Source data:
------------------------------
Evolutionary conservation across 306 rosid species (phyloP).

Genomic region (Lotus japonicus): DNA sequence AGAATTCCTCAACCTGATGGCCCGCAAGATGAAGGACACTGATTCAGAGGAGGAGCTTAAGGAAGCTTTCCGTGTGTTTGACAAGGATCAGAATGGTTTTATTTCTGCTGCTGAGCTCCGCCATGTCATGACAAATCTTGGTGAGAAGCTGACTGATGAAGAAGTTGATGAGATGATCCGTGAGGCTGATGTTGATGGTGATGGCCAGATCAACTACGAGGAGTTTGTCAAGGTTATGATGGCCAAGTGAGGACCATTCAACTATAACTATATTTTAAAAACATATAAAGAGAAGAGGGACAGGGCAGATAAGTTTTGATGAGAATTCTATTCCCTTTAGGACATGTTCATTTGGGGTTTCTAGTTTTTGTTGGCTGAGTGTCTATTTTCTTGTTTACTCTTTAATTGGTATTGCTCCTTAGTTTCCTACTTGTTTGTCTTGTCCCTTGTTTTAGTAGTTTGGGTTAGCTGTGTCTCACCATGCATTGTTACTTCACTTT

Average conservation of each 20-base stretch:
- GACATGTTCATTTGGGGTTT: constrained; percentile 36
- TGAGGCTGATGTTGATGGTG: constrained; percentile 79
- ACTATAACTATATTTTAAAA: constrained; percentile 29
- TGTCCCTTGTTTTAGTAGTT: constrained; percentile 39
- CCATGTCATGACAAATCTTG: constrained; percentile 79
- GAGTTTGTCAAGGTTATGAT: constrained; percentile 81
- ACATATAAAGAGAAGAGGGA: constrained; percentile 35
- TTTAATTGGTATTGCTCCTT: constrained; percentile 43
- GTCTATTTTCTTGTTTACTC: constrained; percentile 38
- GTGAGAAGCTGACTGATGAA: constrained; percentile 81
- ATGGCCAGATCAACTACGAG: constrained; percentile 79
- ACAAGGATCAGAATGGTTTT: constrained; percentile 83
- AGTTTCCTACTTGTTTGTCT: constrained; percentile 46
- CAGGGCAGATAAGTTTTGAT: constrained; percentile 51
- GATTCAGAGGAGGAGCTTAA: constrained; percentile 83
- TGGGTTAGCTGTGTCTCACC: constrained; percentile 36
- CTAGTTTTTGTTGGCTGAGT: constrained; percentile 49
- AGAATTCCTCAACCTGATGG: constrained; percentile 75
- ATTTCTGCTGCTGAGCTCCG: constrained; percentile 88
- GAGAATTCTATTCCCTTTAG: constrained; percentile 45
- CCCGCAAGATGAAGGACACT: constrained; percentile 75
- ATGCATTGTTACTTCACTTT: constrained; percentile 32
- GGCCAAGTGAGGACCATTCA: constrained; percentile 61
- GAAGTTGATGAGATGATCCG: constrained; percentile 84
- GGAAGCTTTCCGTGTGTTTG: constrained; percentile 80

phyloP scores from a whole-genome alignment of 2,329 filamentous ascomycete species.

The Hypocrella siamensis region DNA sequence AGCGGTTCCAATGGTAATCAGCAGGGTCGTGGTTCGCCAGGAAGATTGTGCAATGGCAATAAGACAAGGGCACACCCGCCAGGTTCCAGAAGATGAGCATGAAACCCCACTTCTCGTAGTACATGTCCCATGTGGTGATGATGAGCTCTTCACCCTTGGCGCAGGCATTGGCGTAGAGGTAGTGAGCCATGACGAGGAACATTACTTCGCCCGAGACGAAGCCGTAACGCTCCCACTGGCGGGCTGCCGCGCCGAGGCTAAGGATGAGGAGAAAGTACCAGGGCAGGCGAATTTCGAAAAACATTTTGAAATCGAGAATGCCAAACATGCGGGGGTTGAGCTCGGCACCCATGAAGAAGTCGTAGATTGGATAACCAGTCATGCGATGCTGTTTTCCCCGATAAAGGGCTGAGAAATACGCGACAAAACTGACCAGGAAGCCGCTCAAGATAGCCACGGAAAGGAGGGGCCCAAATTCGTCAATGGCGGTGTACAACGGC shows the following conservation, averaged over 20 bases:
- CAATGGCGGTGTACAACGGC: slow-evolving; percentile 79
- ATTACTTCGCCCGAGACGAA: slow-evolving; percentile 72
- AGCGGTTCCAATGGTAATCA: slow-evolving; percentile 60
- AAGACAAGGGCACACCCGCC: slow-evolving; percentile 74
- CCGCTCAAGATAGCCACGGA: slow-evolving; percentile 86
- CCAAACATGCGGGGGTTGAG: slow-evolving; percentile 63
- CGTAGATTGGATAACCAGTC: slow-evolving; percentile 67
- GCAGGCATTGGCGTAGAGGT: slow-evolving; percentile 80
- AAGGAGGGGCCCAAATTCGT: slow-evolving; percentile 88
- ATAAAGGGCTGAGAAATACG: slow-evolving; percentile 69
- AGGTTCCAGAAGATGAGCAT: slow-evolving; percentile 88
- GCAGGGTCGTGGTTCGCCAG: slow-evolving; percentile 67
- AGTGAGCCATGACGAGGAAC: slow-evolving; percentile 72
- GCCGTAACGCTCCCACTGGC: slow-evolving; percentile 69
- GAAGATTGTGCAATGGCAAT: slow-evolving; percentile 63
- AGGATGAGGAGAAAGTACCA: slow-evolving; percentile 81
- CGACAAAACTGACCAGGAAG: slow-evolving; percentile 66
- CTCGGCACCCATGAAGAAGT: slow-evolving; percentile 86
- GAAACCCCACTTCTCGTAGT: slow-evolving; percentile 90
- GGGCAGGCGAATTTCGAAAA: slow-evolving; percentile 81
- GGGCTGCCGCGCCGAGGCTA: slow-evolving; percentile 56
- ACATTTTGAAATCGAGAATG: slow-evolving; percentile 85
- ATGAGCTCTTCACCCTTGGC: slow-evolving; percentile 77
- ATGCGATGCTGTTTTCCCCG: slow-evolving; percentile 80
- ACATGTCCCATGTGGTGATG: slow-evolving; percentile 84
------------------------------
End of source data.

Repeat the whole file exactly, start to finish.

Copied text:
Evolutionary conservation across 306 rosid species (phyloP).

Genomic region (Lotus japonicus): DNA sequence AGAATTCCTCAACCTGATGGCCCGCAAGATGAAGGACACTGATTCAGAGGAGGAGCTTAAGGAAGCTTTCCGTGTGTTTGACAAGGATCAGAATGGTTTTATTTCTGCTGCTGAGCTCCGCCATGTCATGACAAATCTTGGTGAGAAGCTGACTGATGAAGAAGTTGATGAGATGATCCGTGAGGCTGATGTTGATGGTGATGGCCAGATCAACTACGAGGAGTTTGTCAAGGTTATGATGGCCAAGTGAGGACCATTCAACTATAACTATATTTTAAAAACATATAAAGAGAAGAGGGACAGGGCAGATAAGTTTTGATGAGAATTCTATTCCCTTTAGGACATGTTCATTTGGGGTTTCTAGTTTTTGTTGGCTGAGTGTCTATTTTCTTGTTTACTCTTTAATTGGTATTGCTCCTTAGTTTCCTACTTGTTTGTCTTGTCCCTTGTTTTAGTAGTTTGGGTTAGCTGTGTCTCACCATGCATTGTTACTTCACTTT

Average conservation of each 20-base stretch:
- GACATGTTCATTTGGGGTTT: constrained; percentile 36
- TGAGGCTGATGTTGATGGTG: constrained; percentile 79
- ACTATAACTATATTTTAAAA: constrained; percentile 29
- TGTCCCTTGTTTTAGTAGTT: constrained; percentile 39
- CCATGTCATGACAAATCTTG: constrained; percentile 79
- GAGTTTGTCAAGGTTATGAT: constrained; percentile 81
- ACATATAAAGAGAAGAGGGA: constrained; percentile 35
- TTTAATTGGTATTGCTCCTT: constrained; percentile 43
- GTCTATTTTCTTGTTTACTC: constrained; percentile 38
- GTGAGAAGCTGACTGATGAA: constrained; percentile 81
- ATGGCCAGATCAACTACGAG: constrained; percentile 79
- ACAAGGATCAGAATGGTTTT: constrained; percentile 83
- AGTTTCCTACTTGTTTGTCT: constrained; percentile 46
- CAGGGCAGATAAGTTTTGAT: constrained; percentile 51
- GATTCAGAGGAGGAGCTTAA: constrained; percentile 83
- TGGGTTAGCTGTGTCTCACC: constrained; percentile 36
- CTAGTTTTTGTTGGCTGAGT: constrained; percentile 49
- AGAATTCCTCAACCTGATGG: constrained; percentile 75
- ATTTCTGCTGCTGAGCTCCG: constrained; percentile 88
- GAGAATTCTATTCCCTTTAG: constrained; percentile 45
- CCCGCAAGATGAAGGACACT: constrained; percentile 75
- ATGCATTGTTACTTCACTTT: constrained; percentile 32
- GGCCAAGTGAGGACCATTCA: constrained; percentile 61
- GAAGTTGATGAGATGATCCG: constrained; percentile 84
- GGAAGCTTTCCGTGTGTTTG: constrained; percentile 80

phyloP scores from a whole-genome alignment of 2,329 filamentous ascomycete species.

The Hypocrella siamensis region DNA sequence AGCGGTTCCAATGGTAATCAGCAGGGTCGTGGTTCGCCAGGAAGATTGTGCAATGGCAATAAGACAAGGGCACACCCGCCAGGTTCCAGAAGATGAGCATGAAACCCCACTTCTCGTAGTACATGTCCCATGTGGTGATGATGAGCTCTTCACCCTTGGCGCAGGCATTGGCGTAGAGGTAGTGAGCCATGACGAGGAACATTACTTCGCCCGAGACGAAGCCGTAACGCTCCCACTGGCGGGCTGCCGCGCCGAGGCTAAGGATGAGGAGAAAGTACCAGGGCAGGCGAATTTCGAAAAACATTTTGAAATCGAGAATGCCAAACATGCGGGGGTTGAGCTCGGCACCCATGAAGAAGTCGTAGATTGGATAACCAGTCATGCGATGCTGTTTTCCCCGATAAAGGGCTGAGAAATACGCGACAAAACTGACCAGGAAGCCGCTCAAGATAGCCACGGAAAGGAGGGGCCCAAATTCGTCAATGGCGGTGTACAACGGC shows the following conservation, averaged over 20 bases:
- CAATGGCGGTGTACAACGGC: slow-evolving; percentile 79
- ATTACTTCGCCCGAGACGAA: slow-evolving; percentile 72
- AGCGGTTCCAATGGTAATCA: slow-evolving; percentile 60
- AAGACAAGGGCACACCCGCC: slow-evolving; percentile 74
- CCGCTCAAGATAGCCACGGA: slow-evolving; percentile 86
- CCAAACATGCGGGGGTTGAG: slow-evolving; percentile 63
- CGTAGATTGGATAACCAGTC: slow-evolving; percentile 67
- GCAGGCATTGGCGTAGAGGT: slow-evolving; percentile 80
- AAGGAGGGGCCCAAATTCGT: slow-evolving; percentile 88
- ATAAAGGGCTGAGAAATACG: slow-evolving; percentile 69
- AGGTTCCAGAAGATGAGCAT: slow-evolving; percentile 88
- GCAGGGTCGTGGTTCGCCAG: slow-evolving; percentile 67
- AGTGAGCCATGACGAGGAAC: slow-evolving; percentile 72
- GCCGTAACGCTCCCACTGGC: slow-evolving; percentile 69
- GAAGATTGTGCAATGGCAAT: slow-evolving; percentile 63
- AGGATGAGGAGAAAGTACCA: slow-evolving; percentile 81
- CGACAAAACTGACCAGGAAG: slow-evolving; percentile 66
- CTCGGCACCCATGAAGAAGT: slow-evolving; percentile 86
- GAAACCCCACTTCTCGTAGT: slow-evolving; percentile 90
- GGGCAGGCGAATTTCGAAAA: slow-evolving; percentile 81
- GGGCTGCCGCGCCGAGGCTA: slow-evolving; percentile 56
- ACATTTTGAAATCGAGAATG: slow-evolving; percentile 85
- ATGAGCTCTTCACCCTTGGC: slow-evolving; percentile 77
- ATGCGATGCTGTTTTCCCCG: slow-evolving; percentile 80
- ACATGTCCCATGTGGTGATG: slow-evolving; percentile 84